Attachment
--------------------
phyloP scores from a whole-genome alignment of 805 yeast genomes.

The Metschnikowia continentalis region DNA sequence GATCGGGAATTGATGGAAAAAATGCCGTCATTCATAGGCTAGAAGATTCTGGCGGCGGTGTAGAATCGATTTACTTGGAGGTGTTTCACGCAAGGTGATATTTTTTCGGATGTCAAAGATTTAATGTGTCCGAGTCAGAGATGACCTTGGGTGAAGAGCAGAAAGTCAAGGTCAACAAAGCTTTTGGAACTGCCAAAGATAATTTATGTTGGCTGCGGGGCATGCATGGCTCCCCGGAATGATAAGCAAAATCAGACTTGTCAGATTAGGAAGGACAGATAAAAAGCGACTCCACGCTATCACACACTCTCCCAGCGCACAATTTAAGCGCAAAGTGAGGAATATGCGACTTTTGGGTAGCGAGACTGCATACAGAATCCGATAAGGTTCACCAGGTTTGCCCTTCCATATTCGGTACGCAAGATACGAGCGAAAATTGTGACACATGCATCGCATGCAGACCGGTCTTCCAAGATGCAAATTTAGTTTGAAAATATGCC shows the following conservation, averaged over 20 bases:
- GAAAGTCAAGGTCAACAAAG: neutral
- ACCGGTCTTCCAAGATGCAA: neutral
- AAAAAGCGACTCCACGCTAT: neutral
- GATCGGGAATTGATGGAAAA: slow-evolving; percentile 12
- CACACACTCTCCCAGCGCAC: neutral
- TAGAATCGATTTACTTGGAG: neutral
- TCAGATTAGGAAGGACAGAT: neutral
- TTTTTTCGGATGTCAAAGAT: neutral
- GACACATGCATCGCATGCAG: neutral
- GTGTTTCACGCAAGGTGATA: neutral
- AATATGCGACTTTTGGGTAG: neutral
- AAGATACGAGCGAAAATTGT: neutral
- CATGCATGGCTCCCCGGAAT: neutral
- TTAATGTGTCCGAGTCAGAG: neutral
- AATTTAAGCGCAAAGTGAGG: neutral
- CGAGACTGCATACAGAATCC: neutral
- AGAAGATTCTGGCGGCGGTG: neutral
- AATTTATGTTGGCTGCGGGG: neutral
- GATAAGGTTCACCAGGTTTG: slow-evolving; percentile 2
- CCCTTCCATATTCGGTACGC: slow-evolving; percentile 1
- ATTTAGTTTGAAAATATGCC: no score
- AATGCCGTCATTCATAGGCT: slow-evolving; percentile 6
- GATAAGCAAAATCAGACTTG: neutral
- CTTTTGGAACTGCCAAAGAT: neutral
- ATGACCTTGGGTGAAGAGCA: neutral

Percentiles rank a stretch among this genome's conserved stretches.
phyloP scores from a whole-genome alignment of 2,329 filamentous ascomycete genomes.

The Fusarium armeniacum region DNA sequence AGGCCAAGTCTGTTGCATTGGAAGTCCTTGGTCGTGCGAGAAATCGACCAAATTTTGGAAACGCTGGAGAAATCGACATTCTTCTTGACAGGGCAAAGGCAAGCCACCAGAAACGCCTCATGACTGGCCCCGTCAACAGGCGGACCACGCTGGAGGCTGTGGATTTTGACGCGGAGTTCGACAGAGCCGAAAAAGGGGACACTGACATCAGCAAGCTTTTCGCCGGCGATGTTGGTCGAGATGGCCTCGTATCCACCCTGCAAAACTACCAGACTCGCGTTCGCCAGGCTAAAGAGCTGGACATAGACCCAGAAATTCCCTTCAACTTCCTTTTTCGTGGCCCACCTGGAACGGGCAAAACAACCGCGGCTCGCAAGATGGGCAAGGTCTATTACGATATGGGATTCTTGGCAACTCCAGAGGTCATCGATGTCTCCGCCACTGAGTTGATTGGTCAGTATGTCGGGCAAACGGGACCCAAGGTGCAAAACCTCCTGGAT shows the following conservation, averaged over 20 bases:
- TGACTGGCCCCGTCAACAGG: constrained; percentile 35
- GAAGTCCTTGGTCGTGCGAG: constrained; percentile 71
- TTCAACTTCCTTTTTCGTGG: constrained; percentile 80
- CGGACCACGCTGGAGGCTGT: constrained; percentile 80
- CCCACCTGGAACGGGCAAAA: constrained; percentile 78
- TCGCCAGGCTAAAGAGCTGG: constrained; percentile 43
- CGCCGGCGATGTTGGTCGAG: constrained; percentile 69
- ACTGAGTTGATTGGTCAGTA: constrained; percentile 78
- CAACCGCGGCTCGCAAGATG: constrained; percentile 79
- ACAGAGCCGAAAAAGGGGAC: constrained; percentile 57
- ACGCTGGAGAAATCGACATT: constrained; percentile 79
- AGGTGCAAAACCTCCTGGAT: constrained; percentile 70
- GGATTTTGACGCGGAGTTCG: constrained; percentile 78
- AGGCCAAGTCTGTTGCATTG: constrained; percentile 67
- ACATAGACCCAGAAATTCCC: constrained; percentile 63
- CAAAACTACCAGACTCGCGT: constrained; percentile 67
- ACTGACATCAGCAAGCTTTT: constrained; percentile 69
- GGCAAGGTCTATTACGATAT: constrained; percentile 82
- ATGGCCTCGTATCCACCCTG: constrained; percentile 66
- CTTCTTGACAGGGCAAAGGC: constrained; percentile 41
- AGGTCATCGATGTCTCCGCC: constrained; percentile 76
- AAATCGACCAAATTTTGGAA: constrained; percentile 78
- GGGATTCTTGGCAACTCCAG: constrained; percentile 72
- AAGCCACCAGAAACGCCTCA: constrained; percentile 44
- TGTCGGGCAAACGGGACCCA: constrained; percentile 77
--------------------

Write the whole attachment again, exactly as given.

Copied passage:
phyloP scores from a whole-genome alignment of 805 yeast genomes.

The Metschnikowia continentalis region DNA sequence GATCGGGAATTGATGGAAAAAATGCCGTCATTCATAGGCTAGAAGATTCTGGCGGCGGTGTAGAATCGATTTACTTGGAGGTGTTTCACGCAAGGTGATATTTTTTCGGATGTCAAAGATTTAATGTGTCCGAGTCAGAGATGACCTTGGGTGAAGAGCAGAAAGTCAAGGTCAACAAAGCTTTTGGAACTGCCAAAGATAATTTATGTTGGCTGCGGGGCATGCATGGCTCCCCGGAATGATAAGCAAAATCAGACTTGTCAGATTAGGAAGGACAGATAAAAAGCGACTCCACGCTATCACACACTCTCCCAGCGCACAATTTAAGCGCAAAGTGAGGAATATGCGACTTTTGGGTAGCGAGACTGCATACAGAATCCGATAAGGTTCACCAGGTTTGCCCTTCCATATTCGGTACGCAAGATACGAGCGAAAATTGTGACACATGCATCGCATGCAGACCGGTCTTCCAAGATGCAAATTTAGTTTGAAAATATGCC shows the following conservation, averaged over 20 bases:
- GAAAGTCAAGGTCAACAAAG: neutral
- ACCGGTCTTCCAAGATGCAA: neutral
- AAAAAGCGACTCCACGCTAT: neutral
- GATCGGGAATTGATGGAAAA: slow-evolving; percentile 12
- CACACACTCTCCCAGCGCAC: neutral
- TAGAATCGATTTACTTGGAG: neutral
- TCAGATTAGGAAGGACAGAT: neutral
- TTTTTTCGGATGTCAAAGAT: neutral
- GACACATGCATCGCATGCAG: neutral
- GTGTTTCACGCAAGGTGATA: neutral
- AATATGCGACTTTTGGGTAG: neutral
- AAGATACGAGCGAAAATTGT: neutral
- CATGCATGGCTCCCCGGAAT: neutral
- TTAATGTGTCCGAGTCAGAG: neutral
- AATTTAAGCGCAAAGTGAGG: neutral
- CGAGACTGCATACAGAATCC: neutral
- AGAAGATTCTGGCGGCGGTG: neutral
- AATTTATGTTGGCTGCGGGG: neutral
- GATAAGGTTCACCAGGTTTG: slow-evolving; percentile 2
- CCCTTCCATATTCGGTACGC: slow-evolving; percentile 1
- ATTTAGTTTGAAAATATGCC: no score
- AATGCCGTCATTCATAGGCT: slow-evolving; percentile 6
- GATAAGCAAAATCAGACTTG: neutral
- CTTTTGGAACTGCCAAAGAT: neutral
- ATGACCTTGGGTGAAGAGCA: neutral

Percentiles rank a stretch among this genome's conserved stretches.
phyloP scores from a whole-genome alignment of 2,329 filamentous ascomycete genomes.

The Fusarium armeniacum region DNA sequence AGGCCAAGTCTGTTGCATTGGAAGTCCTTGGTCGTGCGAGAAATCGACCAAATTTTGGAAACGCTGGAGAAATCGACATTCTTCTTGACAGGGCAAAGGCAAGCCACCAGAAACGCCTCATGACTGGCCCCGTCAACAGGCGGACCACGCTGGAGGCTGTGGATTTTGACGCGGAGTTCGACAGAGCCGAAAAAGGGGACACTGACATCAGCAAGCTTTTCGCCGGCGATGTTGGTCGAGATGGCCTCGTATCCACCCTGCAAAACTACCAGACTCGCGTTCGCCAGGCTAAAGAGCTGGACATAGACCCAGAAATTCCCTTCAACTTCCTTTTTCGTGGCCCACCTGGAACGGGCAAAACAACCGCGGCTCGCAAGATGGGCAAGGTCTATTACGATATGGGATTCTTGGCAACTCCAGAGGTCATCGATGTCTCCGCCACTGAGTTGATTGGTCAGTATGTCGGGCAAACGGGACCCAAGGTGCAAAACCTCCTGGAT shows the following conservation, averaged over 20 bases:
- TGACTGGCCCCGTCAACAGG: constrained; percentile 35
- GAAGTCCTTGGTCGTGCGAG: constrained; percentile 71
- TTCAACTTCCTTTTTCGTGG: constrained; percentile 80
- CGGACCACGCTGGAGGCTGT: constrained; percentile 80
- CCCACCTGGAACGGGCAAAA: constrained; percentile 78
- TCGCCAGGCTAAAGAGCTGG: constrained; percentile 43
- CGCCGGCGATGTTGGTCGAG: constrained; percentile 69
- ACTGAGTTGATTGGTCAGTA: constrained; percentile 78
- CAACCGCGGCTCGCAAGATG: constrained; percentile 79
- ACAGAGCCGAAAAAGGGGAC: constrained; percentile 57
- ACGCTGGAGAAATCGACATT: constrained; percentile 79
- AGGTGCAAAACCTCCTGGAT: constrained; percentile 70
- GGATTTTGACGCGGAGTTCG: constrained; percentile 78
- AGGCCAAGTCTGTTGCATTG: constrained; percentile 67
- ACATAGACCCAGAAATTCCC: constrained; percentile 63
- CAAAACTACCAGACTCGCGT: constrained; percentile 67
- ACTGACATCAGCAAGCTTTT: constrained; percentile 69
- GGCAAGGTCTATTACGATAT: constrained; percentile 82
- ATGGCCTCGTATCCACCCTG: constrained; percentile 66
- CTTCTTGACAGGGCAAAGGC: constrained; percentile 41
- AGGTCATCGATGTCTCCGCC: constrained; percentile 76
- AAATCGACCAAATTTTGGAA: constrained; percentile 78
- GGGATTCTTGGCAACTCCAG: constrained; percentile 72
- AAGCCACCAGAAACGCCTCA: constrained; percentile 44
- TGTCGGGCAAACGGGACCCA: constrained; percentile 77